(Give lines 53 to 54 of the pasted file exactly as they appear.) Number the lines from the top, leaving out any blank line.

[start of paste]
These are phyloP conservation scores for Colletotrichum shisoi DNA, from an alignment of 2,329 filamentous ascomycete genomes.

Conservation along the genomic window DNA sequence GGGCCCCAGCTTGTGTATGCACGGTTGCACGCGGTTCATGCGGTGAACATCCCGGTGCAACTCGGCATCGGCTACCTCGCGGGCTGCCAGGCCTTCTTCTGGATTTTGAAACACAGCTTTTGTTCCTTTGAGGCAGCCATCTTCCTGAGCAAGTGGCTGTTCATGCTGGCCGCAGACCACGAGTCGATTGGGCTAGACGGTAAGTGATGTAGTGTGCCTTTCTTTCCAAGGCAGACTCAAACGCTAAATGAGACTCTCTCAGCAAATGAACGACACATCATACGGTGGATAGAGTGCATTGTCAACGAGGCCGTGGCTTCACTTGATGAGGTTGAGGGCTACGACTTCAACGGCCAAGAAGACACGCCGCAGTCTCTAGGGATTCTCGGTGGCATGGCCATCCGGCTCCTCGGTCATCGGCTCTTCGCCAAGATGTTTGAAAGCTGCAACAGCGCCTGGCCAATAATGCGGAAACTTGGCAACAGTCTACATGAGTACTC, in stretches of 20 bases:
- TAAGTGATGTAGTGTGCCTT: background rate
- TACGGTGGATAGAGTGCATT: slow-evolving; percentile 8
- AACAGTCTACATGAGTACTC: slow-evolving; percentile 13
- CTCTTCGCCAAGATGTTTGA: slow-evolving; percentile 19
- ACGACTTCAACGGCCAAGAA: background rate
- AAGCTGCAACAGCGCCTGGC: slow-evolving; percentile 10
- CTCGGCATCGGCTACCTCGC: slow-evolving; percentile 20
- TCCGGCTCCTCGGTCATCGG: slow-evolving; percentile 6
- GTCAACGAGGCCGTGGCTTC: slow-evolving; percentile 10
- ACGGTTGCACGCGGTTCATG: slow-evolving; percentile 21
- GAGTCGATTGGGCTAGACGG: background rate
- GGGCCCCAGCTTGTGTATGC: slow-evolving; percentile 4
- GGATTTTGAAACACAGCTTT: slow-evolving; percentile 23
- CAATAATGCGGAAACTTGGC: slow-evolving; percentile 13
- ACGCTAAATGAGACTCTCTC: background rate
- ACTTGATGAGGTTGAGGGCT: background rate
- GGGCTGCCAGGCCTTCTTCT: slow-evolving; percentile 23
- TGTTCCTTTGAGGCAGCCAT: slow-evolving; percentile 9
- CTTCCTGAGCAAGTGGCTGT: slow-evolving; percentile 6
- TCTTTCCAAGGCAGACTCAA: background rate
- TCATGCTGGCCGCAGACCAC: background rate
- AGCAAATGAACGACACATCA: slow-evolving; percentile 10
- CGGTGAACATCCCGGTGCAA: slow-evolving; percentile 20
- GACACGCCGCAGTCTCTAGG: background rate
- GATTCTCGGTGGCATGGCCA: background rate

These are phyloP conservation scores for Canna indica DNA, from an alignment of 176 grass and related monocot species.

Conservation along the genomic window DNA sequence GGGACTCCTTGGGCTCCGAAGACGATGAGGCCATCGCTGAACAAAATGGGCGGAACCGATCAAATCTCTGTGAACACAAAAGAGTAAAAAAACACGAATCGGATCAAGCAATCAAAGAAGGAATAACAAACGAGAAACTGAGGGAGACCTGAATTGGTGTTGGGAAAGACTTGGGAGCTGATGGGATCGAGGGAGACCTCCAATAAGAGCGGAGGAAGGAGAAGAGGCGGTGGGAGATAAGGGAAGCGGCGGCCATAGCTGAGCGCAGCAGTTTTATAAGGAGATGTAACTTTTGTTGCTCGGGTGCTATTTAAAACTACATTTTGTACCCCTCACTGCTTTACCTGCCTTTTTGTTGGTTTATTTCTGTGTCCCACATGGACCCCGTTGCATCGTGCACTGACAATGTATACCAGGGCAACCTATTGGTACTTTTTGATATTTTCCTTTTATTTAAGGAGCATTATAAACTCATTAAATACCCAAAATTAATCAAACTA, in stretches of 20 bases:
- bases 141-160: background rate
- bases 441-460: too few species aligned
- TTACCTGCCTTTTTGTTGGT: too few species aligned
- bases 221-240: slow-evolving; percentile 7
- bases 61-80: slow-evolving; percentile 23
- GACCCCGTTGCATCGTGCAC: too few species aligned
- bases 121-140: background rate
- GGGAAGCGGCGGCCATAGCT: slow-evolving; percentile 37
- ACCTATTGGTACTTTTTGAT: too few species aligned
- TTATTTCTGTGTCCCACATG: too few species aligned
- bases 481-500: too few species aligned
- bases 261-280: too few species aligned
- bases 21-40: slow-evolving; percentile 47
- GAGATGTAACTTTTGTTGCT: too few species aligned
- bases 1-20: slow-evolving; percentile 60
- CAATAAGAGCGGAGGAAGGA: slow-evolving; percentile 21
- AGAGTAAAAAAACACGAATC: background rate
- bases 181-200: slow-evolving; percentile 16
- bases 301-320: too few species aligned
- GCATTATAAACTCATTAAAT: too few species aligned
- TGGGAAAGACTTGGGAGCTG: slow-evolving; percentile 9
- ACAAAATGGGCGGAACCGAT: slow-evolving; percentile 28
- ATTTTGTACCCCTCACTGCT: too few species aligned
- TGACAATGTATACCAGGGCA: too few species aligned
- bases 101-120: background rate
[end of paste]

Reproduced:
- TGACAATGTATACCAGGGCA: too few species aligned
- bases 101-120: background rate